In my Finding Memory Leaks with SAP Memory Analyzer I have described a general method to search for memory leaks using the SAP Memory Analyzer tool. This time I will describe a very concrete pattern for “wasting” heap in Java.
In many of the real-live heap dumps I investigate as part of my daily work I notice a huge number of collections which have been instantiated, but have never been used. It is not unusual that the standard collection classes are among the most oftenly used. It’s also clear that some of them reserve a certain capacity for their elements (e.g. ArrayList, HashMap, etc…) in advance, which makes them a bit more expensive. But I was surprised how frequently I have seen hundreds of megabytes wasted in millions of such collections which have never been touched after their creation. These empty collections may add a significant and unnecessary memory overhead, but it is difficult to spot them withouth the proper “equipment”. Below I will describe how this could be done with the help of SAP Memory Analyzer.
A simple example
Have a look at the source of MyValueStorage class below. It defines three fields, which are immediatelly asigned with a newly instantiated ArrayList. However, only one of them (standardValues) is always needed. One of the others (specialValues) is used in 10% of the instances of MyValueStorage, and the last one (erroneousValues) is used only in some exceptional cases.
An empty ArrayList, created with the default capacity of 10, costs 80 bytes on a 32 bit system, and 144 bytes on a 64 bit system.
If the class MyValueStorage is commonly used in our application, and there are 500.000 instances of it in the heap, then there will be 80Mb on a 32 bit system (on 64 bit – 144MB) reserved for the specialValues and erroneousValues lists. But only about 5% from them are ever needed. Therefore, it may be a good idea to use a lazy initialization for these two fields (keep them null untill they are actually used). The cost we have to pay is several “if” statements to avoid running into NullPointerExceptions.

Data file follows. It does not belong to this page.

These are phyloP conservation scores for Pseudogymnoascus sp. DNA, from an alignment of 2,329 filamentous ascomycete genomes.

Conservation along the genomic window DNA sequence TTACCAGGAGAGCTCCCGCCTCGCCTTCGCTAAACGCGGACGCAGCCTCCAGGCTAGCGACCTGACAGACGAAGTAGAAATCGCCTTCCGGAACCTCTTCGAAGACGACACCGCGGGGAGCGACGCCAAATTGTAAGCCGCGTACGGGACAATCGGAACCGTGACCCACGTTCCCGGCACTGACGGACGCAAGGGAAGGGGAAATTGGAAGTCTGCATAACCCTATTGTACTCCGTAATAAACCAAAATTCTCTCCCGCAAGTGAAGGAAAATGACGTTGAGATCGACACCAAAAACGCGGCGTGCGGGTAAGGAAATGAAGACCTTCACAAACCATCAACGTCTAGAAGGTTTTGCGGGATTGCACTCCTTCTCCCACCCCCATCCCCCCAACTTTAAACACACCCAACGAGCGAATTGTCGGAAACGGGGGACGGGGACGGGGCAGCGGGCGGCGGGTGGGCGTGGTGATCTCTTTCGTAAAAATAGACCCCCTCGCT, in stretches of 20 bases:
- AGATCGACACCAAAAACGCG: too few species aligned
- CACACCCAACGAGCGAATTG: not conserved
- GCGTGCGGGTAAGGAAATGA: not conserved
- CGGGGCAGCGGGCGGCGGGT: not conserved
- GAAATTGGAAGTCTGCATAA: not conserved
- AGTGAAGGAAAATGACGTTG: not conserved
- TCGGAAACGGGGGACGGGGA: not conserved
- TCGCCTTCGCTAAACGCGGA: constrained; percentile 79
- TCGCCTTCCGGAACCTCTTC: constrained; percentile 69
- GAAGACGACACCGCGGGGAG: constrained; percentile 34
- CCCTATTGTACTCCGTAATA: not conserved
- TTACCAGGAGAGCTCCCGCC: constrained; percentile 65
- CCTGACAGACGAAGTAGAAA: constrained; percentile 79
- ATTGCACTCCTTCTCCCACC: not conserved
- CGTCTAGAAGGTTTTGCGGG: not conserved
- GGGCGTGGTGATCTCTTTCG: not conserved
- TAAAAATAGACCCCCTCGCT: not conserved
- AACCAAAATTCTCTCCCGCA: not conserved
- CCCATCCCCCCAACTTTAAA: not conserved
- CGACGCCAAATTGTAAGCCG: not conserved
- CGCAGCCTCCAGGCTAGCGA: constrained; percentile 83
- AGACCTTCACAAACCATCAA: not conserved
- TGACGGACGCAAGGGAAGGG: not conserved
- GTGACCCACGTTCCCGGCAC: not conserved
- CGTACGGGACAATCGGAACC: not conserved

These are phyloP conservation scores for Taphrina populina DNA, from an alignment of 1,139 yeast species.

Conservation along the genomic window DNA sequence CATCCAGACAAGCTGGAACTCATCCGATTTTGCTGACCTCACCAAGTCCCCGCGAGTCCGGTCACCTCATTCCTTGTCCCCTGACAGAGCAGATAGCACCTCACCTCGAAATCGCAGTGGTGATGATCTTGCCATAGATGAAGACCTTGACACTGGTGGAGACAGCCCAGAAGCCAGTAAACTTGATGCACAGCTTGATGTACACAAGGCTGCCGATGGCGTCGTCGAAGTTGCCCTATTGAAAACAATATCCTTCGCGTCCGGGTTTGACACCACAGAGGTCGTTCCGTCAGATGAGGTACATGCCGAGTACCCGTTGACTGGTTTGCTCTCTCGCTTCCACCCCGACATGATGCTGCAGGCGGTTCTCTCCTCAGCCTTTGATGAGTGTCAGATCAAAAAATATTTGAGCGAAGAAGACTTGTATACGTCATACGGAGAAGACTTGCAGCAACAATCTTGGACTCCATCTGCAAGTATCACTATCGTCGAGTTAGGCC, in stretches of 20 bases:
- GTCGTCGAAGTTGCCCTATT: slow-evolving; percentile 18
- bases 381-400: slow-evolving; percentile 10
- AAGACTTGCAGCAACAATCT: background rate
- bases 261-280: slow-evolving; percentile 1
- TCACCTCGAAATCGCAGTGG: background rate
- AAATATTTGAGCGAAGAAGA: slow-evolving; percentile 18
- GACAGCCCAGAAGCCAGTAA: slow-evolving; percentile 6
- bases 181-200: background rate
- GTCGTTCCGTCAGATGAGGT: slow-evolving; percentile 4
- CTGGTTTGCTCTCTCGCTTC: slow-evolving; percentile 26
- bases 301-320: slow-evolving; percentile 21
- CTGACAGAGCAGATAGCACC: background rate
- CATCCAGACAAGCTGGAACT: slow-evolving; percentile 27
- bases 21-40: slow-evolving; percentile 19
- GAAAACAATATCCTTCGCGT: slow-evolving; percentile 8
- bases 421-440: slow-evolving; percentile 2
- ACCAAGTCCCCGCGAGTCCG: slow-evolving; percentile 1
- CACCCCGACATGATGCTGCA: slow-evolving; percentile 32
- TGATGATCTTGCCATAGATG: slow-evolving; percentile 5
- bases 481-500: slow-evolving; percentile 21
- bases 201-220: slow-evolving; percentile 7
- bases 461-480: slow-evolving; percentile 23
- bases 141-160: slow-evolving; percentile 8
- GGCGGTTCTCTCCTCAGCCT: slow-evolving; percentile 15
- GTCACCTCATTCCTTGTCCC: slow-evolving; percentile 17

On the other hand, if there are only a few instances of these objects the change is not really worth. Therefore, before undertaking an optimisation of this kind, one has to identify the places from which some significant amount of memory can be gained.
How to find unused collections
To search for collections which are empty and have never been used you could do the following:
- Let the application run as expected, and get a heap dump from the java process
- use OQL (Object Query Language) in Memory Analyzer to find the collections whose size is 0 and modification count is also 0, i.e. there are no elements in these collections at the moment the snapshot was taken, and they were never modified before. To start using OQL press the “OQL” button from the toolbar.
Check the help pages for a detailed description of the OQL syntax. For the moment we need only a few concrete queries. For finding enpty and unmodified ArrayLists, HashMaps and Hashtables they look like this:
select * from java.util.ArrayList where size=0 and modCount=0
select * from java.util.HashMap where size=0 and modCount=0
select * from java.util.Hashtable where count=0 and modCount=0
How much do the empty collections cost?
The result of an OQL query is an object list containing all objects matching the criteria. To figure out how much memory they are keeping together switch from the object list view to a histogram view
Then calculate the retained size for all of the collections (use the “Calculate Retained Size” context menu). For our example it is about 75 MB.
Who is keeping the empty collections in memory?
After we have identified that there are a lot of unused empty ArrayLists, let’s try to find who is keeping them. The easiest for me way to check who is responsible for any set of objects I find in the heap is to use the “Immediate Dominators” feature from the context menu.
A more detailed explanation of this feature and some other possibilities for investigating why objects are kept in the heap is described is this SAP Memory Analyzer – Just a fast tool or is there more to it?.
This is the output of “Immediate Dominators” for the example:
There you can see that there are 499.500 instances of MyValueStorage class (“Objects” column) which are keeping 949.500 of the unused of the ArrayLists (“Dom. Objects” column). Once you have this info it is easy to find the real references between the dominator objects and the empty collections.
Try it yourself! Get a heap dump from your application and check if there are some classes which keep a lot of unused collections. Try at least with HashMaps and ArrayLists. May be you can find some spots where an optimization is worth the efford.